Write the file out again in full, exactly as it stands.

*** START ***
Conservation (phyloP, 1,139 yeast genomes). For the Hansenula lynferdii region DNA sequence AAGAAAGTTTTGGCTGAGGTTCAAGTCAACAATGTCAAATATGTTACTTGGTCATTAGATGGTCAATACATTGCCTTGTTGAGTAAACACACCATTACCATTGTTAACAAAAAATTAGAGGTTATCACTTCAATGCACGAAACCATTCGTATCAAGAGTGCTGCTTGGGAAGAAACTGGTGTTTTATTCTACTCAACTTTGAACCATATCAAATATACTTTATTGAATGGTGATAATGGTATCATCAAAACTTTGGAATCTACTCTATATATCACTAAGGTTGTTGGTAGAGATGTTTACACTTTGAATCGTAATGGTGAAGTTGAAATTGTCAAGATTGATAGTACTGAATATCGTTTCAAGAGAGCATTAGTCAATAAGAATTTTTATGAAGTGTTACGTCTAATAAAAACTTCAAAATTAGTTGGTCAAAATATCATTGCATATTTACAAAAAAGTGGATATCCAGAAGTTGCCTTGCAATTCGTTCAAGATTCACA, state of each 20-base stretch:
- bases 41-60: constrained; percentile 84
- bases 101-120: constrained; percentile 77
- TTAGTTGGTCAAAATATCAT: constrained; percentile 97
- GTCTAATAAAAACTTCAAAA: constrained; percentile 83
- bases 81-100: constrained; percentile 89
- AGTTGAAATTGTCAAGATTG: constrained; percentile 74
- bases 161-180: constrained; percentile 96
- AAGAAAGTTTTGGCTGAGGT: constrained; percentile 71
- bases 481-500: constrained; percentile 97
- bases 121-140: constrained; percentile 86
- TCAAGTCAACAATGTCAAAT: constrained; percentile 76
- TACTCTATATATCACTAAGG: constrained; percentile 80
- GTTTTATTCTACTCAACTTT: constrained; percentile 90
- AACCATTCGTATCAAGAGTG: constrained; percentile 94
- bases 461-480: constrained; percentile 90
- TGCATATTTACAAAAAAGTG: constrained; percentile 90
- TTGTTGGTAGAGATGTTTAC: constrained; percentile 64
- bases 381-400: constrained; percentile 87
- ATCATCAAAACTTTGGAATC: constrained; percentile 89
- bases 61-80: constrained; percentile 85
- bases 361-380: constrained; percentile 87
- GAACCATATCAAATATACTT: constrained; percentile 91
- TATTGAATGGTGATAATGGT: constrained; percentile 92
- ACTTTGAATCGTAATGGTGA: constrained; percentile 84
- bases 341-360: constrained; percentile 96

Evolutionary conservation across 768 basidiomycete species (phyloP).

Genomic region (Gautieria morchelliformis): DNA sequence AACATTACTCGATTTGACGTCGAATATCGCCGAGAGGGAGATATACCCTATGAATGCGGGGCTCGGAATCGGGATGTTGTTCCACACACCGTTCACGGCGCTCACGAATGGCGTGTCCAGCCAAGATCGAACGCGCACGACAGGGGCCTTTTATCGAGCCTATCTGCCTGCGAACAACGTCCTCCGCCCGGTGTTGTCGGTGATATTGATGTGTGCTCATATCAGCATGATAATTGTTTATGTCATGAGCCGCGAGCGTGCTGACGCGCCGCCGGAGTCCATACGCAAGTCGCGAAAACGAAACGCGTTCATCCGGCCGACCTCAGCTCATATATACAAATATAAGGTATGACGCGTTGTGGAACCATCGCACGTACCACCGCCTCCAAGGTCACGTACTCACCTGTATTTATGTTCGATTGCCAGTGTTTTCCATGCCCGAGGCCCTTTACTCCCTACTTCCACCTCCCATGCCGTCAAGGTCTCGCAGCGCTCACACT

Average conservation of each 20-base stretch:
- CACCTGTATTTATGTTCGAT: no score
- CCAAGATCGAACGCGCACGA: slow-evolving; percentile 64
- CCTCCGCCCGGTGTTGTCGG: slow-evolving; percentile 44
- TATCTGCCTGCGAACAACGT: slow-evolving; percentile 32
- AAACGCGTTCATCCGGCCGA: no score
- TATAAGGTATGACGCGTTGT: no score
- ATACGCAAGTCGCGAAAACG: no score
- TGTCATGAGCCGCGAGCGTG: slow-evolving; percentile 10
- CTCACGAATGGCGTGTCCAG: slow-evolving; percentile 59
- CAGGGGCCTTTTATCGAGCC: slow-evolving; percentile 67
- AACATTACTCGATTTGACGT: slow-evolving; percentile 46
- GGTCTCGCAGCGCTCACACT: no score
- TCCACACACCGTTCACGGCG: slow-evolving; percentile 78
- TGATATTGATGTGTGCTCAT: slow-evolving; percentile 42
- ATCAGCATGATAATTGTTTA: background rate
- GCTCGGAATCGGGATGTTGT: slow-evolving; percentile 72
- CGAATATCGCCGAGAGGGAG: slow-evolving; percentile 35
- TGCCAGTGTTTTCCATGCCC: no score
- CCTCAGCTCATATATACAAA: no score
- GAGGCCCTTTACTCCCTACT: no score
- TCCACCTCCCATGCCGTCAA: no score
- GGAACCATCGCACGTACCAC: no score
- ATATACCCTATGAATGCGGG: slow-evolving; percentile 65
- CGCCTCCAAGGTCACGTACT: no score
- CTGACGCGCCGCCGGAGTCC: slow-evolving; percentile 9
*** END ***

Conservation (phyloP, 1,139 yeast genomes). For the Hansenula lynferdii region DNA sequence AAGAAAGTTTTGGCTGAGGTTCAAGTCAACAATGTCAAATATGTTACTTGGTCATTAGATGGTCAATACATTGCCTTGTTGAGTAAACACACCATTACCATTGTTAACAAAAAATTAGAGGTTATCACTTCAATGCACGAAACCATTCGTATCAAGAGTGCTGCTTGGGAAGAAACTGGTGTTTTATTCTACTCAACTTTGAACCATATCAAATATACTTTATTGAATGGTGATAATGGTATCATCAAAACTTTGGAATCTACTCTATATATCACTAAGGTTGTTGGTAGAGATGTTTACACTTTGAATCGTAATGGTGAAGTTGAAATTGTCAAGATTGATAGTACTGAATATCGTTTCAAGAGAGCATTAGTCAATAAGAATTTTTATGAAGTGTTACGTCTAATAAAAACTTCAAAATTAGTTGGTCAAAATATCATTGCATATTTACAAAAAAGTGGATATCCAGAAGTTGCCTTGCAATTCGTTCAAGATTCACA, state of each 20-base stretch:
- bases 41-60: constrained; percentile 84
- bases 101-120: constrained; percentile 77
- TTAGTTGGTCAAAATATCAT: constrained; percentile 97
- GTCTAATAAAAACTTCAAAA: constrained; percentile 83
- bases 81-100: constrained; percentile 89
- AGTTGAAATTGTCAAGATTG: constrained; percentile 74
- bases 161-180: constrained; percentile 96
- AAGAAAGTTTTGGCTGAGGT: constrained; percentile 71
- bases 481-500: constrained; percentile 97
- bases 121-140: constrained; percentile 86
- TCAAGTCAACAATGTCAAAT: constrained; percentile 76
- TACTCTATATATCACTAAGG: constrained; percentile 80
- GTTTTATTCTACTCAACTTT: constrained; percentile 90
- AACCATTCGTATCAAGAGTG: constrained; percentile 94
- bases 461-480: constrained; percentile 90
- TGCATATTTACAAAAAAGTG: constrained; percentile 90
- TTGTTGGTAGAGATGTTTAC: constrained; percentile 64
- bases 381-400: constrained; percentile 87
- ATCATCAAAACTTTGGAATC: constrained; percentile 89
- bases 61-80: constrained; percentile 85
- bases 361-380: constrained; percentile 87
- GAACCATATCAAATATACTT: constrained; percentile 91
- TATTGAATGGTGATAATGGT: constrained; percentile 92
- ACTTTGAATCGTAATGGTGA: constrained; percentile 84
- bases 341-360: constrained; percentile 96

Evolutionary conservation across 768 basidiomycete species (phyloP).

Genomic region (Gautieria morchelliformis): DNA sequence AACATTACTCGATTTGACGTCGAATATCGCCGAGAGGGAGATATACCCTATGAATGCGGGGCTCGGAATCGGGATGTTGTTCCACACACCGTTCACGGCGCTCACGAATGGCGTGTCCAGCCAAGATCGAACGCGCACGACAGGGGCCTTTTATCGAGCCTATCTGCCTGCGAACAACGTCCTCCGCCCGGTGTTGTCGGTGATATTGATGTGTGCTCATATCAGCATGATAATTGTTTATGTCATGAGCCGCGAGCGTGCTGACGCGCCGCCGGAGTCCATACGCAAGTCGCGAAAACGAAACGCGTTCATCCGGCCGACCTCAGCTCATATATACAAATATAAGGTATGACGCGTTGTGGAACCATCGCACGTACCACCGCCTCCAAGGTCACGTACTCACCTGTATTTATGTTCGATTGCCAGTGTTTTCCATGCCCGAGGCCCTTTACTCCCTACTTCCACCTCCCATGCCGTCAAGGTCTCGCAGCGCTCACACT

Average conservation of each 20-base stretch:
- CACCTGTATTTATGTTCGAT: no score
- CCAAGATCGAACGCGCACGA: slow-evolving; percentile 64
- CCTCCGCCCGGTGTTGTCGG: slow-evolving; percentile 44
- TATCTGCCTGCGAACAACGT: slow-evolving; percentile 32
- AAACGCGTTCATCCGGCCGA: no score
- TATAAGGTATGACGCGTTGT: no score
- ATACGCAAGTCGCGAAAACG: no score
- TGTCATGAGCCGCGAGCGTG: slow-evolving; percentile 10
- CTCACGAATGGCGTGTCCAG: slow-evolving; percentile 59
- CAGGGGCCTTTTATCGAGCC: slow-evolving; percentile 67
- AACATTACTCGATTTGACGT: slow-evolving; percentile 46
- GGTCTCGCAGCGCTCACACT: no score
- TCCACACACCGTTCACGGCG: slow-evolving; percentile 78
- TGATATTGATGTGTGCTCAT: slow-evolving; percentile 42
- ATCAGCATGATAATTGTTTA: background rate
- GCTCGGAATCGGGATGTTGT: slow-evolving; percentile 72
- CGAATATCGCCGAGAGGGAG: slow-evolving; percentile 35
- TGCCAGTGTTTTCCATGCCC: no score
- CCTCAGCTCATATATACAAA: no score
- GAGGCCCTTTACTCCCTACT: no score
- TCCACCTCCCATGCCGTCAA: no score
- GGAACCATCGCACGTACCAC: no score
- ATATACCCTATGAATGCGGG: slow-evolving; percentile 65
- CGCCTCCAAGGTCACGTACT: no score
- CTGACGCGCCGCCGGAGTCC: slow-evolving; percentile 9